During a primary debate on 7 August 2012, primary candidate Kim Tae-ho asked if Park Geun-hye would agree that the May 16 coup by her father (Park Chung Hee) was both a coup and a “necessary decision,” regarding Park's previous stance that the overthrow was a “revolution to save the country”. Park confirmed her stance by answering, “I don’t think it’s the place of politicians to be fighting over whether [the May 16 incident] were a ‘coup d’etat’ or a ‘revolution’”. She furthermore commented that “no one can refute that the events themselves did happen, whether you call them a ‘coup’ or a ‘revolution.’” and that “we need to leave that issue” for history to decide. In addition, during another debate on 8 August 2012, the moderator asked Park the minimum hourly rate for a part-time worker as of 2012. Park replied “I think it’s over 5,000 won, isn’t it?,” when the legal minimum wage was 4,580 won. In response, The South Korean Confederation of Trade Unions responded with a statement in which it said, “It is terribly discouraging when a person who wants to become president does not even know the country’s minimum wage, which is a minimal right for survival and the first step toward a welfare state.”
Third parties and independent candidates
Park Jong-sun (Independent)
A former entrepreneur
Kang Ji-won (Independent)
Chairman of Korea Manifesto Center
|Poll source||Date||Sample size||Margin|
|JoongAng Ilbo||19–21 July 2012||2,000||56.6||35.0||21.6|
|OhMyNews/Research View||16–17 July 2012||1,000||50.8||41.0||9.8|
|Realmeter||29 May – 1 June 2012||3,000||52.5||38.6||13.9|
|Hankyoreh /Korea Society Opinion Institute||26–27 May 2012||61.0||33.5||27.5|
|Realmeter||21–25 May 2012||3,750||52.6||37.9||14.7|
|JoongAng Ilbo||15 May 2012||910||57.6||33.3||24.3|
|Realmeter||14–18 May 2012||3,750||52.0||37.5||14.5|
|Realmeter||7–11 May 2012||3,750||51.9||38.2||13.7|
|Realmeter||7–8 May 2012||1,500||55.7||36.3||19.4|
|Realmeter||30 April – 4 May 2012||3,000||52.4||38.0||14.4|
|Realmeter||23–27 April 2012||3,750||50.9||40.3||10.6|
|Realmeter||6–10 February 2012||3,750||44.3||43.0||1.3|
|Realmeter||30 January – 3 February 2012||3,750||44.4||44.9||0.5|
|Donga Ilbo||24 January 2012||46.7||38.4||8.3|
|Park Geun-hye||Saenuri Party||15,773,128||51.55|
|Moon Jae-in||Democratic United Party||14,692,632||48.02|
|Source: National Election Commission|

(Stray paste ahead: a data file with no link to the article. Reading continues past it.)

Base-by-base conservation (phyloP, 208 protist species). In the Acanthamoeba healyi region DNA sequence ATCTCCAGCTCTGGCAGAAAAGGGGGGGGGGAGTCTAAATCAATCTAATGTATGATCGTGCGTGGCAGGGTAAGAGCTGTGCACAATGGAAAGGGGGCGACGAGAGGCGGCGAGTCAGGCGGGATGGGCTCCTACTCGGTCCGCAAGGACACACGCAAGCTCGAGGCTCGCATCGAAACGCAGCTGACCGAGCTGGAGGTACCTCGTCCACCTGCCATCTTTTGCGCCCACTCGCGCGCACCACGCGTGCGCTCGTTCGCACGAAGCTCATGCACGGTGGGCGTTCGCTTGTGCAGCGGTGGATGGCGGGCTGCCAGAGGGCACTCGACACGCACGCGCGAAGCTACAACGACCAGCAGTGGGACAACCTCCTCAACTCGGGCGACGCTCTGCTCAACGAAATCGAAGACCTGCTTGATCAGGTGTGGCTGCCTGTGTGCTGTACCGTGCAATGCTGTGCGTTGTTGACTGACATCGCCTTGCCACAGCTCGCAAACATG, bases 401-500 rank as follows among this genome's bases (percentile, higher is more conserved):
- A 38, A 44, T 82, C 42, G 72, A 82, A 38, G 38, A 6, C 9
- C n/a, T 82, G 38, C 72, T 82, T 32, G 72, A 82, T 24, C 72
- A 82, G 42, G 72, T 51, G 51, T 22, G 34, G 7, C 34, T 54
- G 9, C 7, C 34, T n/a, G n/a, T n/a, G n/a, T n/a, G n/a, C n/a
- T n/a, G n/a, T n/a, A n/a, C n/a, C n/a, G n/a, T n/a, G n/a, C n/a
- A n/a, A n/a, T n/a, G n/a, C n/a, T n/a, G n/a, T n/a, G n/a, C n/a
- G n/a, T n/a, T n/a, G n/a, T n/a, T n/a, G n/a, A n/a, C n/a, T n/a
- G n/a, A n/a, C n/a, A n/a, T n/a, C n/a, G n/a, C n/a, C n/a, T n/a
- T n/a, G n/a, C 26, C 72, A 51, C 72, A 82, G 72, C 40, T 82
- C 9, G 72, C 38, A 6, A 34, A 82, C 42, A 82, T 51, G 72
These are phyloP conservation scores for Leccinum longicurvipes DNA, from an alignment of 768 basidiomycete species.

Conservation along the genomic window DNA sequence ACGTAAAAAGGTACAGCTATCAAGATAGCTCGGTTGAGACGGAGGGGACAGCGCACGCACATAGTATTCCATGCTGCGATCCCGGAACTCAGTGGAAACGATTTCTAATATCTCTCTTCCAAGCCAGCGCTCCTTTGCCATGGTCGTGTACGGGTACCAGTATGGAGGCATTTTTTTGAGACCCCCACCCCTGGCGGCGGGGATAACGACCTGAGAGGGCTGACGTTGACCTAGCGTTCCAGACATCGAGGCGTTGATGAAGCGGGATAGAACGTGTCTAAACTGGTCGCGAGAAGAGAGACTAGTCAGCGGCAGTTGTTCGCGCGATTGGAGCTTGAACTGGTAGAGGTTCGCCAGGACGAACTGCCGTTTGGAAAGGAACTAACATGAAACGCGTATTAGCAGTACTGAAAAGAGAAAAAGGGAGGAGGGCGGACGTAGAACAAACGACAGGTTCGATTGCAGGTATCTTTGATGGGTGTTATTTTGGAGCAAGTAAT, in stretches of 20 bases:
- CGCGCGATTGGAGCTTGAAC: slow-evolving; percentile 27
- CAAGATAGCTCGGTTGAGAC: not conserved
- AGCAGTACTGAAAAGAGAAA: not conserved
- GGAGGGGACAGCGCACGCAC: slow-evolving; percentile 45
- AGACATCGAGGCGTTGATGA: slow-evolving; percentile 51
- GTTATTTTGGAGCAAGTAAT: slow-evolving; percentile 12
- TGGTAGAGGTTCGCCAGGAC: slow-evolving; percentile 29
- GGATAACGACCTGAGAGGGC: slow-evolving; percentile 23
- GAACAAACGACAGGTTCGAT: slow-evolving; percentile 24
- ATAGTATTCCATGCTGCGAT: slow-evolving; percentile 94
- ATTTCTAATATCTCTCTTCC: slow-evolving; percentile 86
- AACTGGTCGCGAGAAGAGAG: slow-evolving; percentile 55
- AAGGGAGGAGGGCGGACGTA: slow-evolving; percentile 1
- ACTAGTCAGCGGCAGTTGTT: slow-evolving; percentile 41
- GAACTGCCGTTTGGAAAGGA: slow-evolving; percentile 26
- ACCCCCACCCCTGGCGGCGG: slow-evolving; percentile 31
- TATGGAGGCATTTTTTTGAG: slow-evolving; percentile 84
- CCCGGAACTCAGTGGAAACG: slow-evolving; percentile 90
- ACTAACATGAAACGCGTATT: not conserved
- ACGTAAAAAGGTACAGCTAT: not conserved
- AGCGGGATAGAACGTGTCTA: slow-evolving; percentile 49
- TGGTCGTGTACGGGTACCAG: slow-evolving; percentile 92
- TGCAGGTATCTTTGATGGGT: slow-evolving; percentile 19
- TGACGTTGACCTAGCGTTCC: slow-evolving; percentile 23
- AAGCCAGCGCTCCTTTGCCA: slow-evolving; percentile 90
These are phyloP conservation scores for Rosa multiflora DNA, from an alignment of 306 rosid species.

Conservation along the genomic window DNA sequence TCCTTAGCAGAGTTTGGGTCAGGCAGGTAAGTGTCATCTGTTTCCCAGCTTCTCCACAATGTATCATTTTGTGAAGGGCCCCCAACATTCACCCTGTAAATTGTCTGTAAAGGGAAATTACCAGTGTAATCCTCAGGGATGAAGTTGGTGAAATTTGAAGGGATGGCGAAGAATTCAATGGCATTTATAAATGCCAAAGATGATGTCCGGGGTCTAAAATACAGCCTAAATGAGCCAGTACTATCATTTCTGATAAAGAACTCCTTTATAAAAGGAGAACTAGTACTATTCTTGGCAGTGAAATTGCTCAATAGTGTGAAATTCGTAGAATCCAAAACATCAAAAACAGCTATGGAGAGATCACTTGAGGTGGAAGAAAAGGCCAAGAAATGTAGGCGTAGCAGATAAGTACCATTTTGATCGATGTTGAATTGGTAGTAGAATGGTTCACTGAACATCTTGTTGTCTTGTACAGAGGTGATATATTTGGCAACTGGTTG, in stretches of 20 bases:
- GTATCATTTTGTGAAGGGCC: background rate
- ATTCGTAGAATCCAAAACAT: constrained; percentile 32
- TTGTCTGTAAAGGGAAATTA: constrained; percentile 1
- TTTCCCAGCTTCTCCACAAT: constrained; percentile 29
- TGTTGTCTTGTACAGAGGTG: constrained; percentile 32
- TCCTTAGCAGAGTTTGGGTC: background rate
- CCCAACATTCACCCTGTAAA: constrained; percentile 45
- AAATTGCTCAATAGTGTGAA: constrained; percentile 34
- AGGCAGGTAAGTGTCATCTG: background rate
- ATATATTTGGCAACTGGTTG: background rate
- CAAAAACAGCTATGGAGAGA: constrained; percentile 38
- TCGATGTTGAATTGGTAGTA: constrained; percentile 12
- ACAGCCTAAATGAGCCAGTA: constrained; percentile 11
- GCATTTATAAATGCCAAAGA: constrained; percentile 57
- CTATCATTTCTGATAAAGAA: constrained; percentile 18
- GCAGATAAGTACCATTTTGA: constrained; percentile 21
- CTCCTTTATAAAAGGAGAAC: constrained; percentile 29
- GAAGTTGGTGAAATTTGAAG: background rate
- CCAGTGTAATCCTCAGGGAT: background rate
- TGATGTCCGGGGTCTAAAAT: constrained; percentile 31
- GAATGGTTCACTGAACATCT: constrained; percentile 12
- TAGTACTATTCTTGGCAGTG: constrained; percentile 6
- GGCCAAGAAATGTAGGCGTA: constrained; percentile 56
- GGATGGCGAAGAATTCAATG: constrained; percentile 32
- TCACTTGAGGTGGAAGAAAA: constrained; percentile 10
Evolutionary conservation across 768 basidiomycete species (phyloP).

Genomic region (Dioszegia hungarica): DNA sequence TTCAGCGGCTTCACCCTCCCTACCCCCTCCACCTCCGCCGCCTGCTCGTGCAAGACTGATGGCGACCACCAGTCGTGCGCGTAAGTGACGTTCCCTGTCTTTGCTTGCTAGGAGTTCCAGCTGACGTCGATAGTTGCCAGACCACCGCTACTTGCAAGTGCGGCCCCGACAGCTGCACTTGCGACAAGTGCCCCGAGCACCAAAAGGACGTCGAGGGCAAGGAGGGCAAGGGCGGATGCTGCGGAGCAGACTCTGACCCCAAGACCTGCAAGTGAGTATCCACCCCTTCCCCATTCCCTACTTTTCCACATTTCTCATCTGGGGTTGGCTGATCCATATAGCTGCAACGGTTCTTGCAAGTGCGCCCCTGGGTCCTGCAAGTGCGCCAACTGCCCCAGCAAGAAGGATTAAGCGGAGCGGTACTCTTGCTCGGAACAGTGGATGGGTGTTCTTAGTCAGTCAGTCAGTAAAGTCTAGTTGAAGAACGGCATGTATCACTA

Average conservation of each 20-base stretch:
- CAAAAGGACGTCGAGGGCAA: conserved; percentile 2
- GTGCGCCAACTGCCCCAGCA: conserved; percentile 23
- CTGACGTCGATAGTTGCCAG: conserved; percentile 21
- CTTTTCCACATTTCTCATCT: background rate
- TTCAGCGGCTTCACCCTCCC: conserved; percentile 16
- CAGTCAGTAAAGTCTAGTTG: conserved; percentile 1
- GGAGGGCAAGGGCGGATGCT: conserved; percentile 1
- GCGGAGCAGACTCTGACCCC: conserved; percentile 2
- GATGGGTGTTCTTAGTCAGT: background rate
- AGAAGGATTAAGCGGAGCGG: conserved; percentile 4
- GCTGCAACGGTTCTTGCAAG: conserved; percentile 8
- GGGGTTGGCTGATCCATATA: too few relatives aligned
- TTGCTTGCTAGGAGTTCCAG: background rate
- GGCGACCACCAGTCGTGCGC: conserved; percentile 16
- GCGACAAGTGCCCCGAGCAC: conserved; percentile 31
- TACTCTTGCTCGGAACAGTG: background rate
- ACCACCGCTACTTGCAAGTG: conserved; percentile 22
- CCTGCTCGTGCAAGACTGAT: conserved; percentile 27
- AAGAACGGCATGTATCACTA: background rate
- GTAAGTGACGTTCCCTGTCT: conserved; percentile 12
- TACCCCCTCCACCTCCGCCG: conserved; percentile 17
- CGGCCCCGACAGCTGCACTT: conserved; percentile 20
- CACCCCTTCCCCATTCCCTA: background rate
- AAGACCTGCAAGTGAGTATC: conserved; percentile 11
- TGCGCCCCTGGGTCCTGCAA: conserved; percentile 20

|regions · provinces · cities|
Public opinion manipulation controversy
On December 11, 2012, the Democratic United Party claimed that agents of the Psychological Operations group in the South Korean National Intelligence Service (NIS) were influencing public opinion under orders by the NIS, by posting comments on the Internet. They followed these claims by identifying one such agent. In a police search attempt that agent did not emerge from the rented office and claimed that she was not involved in such actions. Right after the last TV debate between candidates Park Geun-Hye and Moon Jae-In police announced that no evidence was found. After Park Geun-Hye was sworn into office, evidence that the agent in question and many others were involved in activities manipulating public opinion in the presidential election. In May 27, 2013 the Seoul Metropolitan Police Agency and Seoul Suseo Police Station was found to have delayed delivering evidence, and turned in fabricated laptop hard drive analysis reports. The police already had evidence that the agent in question posted political comments, the analysis report was not submitted to the Suseo Police Station and was destroyed.
- "Presidential Turnout at 75.8%". The Korea Times. 19 December 2012. Retrieved 19 December 2012.
|last1=in Authors list (help)
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- Ramstad, Evan (2 May 2012). "As Prez Candidates Emerge, What’s Election Really About?". The Wall Street Journal Asia. Retrieved 12 May 2012.
[Park] re-crafted [the party] by creating a new name, image and more centrist platform...
- Ramstad, Evan (12 April 2012). "Odds & Ends A Day After The Election". The Wall Street Journal Asia. Retrieved 30 April 2012.
- 대선 양자구도, 박근혜 처음으로 안철수 앞서 [Presidential election two-way race: Park Geun-hye first followed by Ahn Cheol-soo] (in Korean). Realmeter. 16 April 2012. Retrieved 30 April 2012.
- "Let the presidential election games begin". The Dong-a Ilbo. 23 April 2012. Retrieved 23 April 2012.